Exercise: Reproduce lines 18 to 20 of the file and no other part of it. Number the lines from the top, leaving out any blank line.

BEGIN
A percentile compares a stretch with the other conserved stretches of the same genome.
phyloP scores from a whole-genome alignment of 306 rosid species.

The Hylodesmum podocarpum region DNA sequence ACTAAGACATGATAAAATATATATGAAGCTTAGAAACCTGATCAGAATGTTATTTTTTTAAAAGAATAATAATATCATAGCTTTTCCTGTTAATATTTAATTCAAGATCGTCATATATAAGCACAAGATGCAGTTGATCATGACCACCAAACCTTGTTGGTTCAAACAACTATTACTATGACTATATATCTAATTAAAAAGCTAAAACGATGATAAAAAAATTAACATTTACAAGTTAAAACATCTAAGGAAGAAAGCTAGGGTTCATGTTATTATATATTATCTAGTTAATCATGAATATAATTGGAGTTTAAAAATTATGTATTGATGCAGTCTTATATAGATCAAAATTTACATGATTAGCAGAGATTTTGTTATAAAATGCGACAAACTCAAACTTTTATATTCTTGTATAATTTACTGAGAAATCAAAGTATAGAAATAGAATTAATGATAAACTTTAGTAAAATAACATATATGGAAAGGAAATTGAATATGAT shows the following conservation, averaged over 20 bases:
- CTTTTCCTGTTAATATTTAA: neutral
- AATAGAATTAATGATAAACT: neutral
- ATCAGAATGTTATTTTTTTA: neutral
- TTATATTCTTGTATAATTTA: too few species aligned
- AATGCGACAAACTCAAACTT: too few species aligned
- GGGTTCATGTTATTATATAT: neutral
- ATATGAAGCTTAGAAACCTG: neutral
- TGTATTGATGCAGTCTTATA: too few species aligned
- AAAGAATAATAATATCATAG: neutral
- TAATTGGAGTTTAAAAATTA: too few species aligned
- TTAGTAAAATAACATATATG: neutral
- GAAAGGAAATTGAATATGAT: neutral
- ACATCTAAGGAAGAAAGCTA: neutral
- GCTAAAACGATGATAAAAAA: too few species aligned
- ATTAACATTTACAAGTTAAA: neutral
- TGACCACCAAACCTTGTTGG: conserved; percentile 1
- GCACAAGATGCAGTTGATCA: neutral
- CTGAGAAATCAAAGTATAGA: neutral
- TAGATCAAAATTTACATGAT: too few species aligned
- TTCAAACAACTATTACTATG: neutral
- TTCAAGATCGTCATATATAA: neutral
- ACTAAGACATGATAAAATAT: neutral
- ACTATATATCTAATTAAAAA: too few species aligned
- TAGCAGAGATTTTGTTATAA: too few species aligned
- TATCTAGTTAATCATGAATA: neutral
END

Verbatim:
- ATTAACATTTACAAGTTAAA: neutral
- TGACCACCAAACCTTGTTGG: conserved; percentile 1
- GCACAAGATGCAGTTGATCA: neutral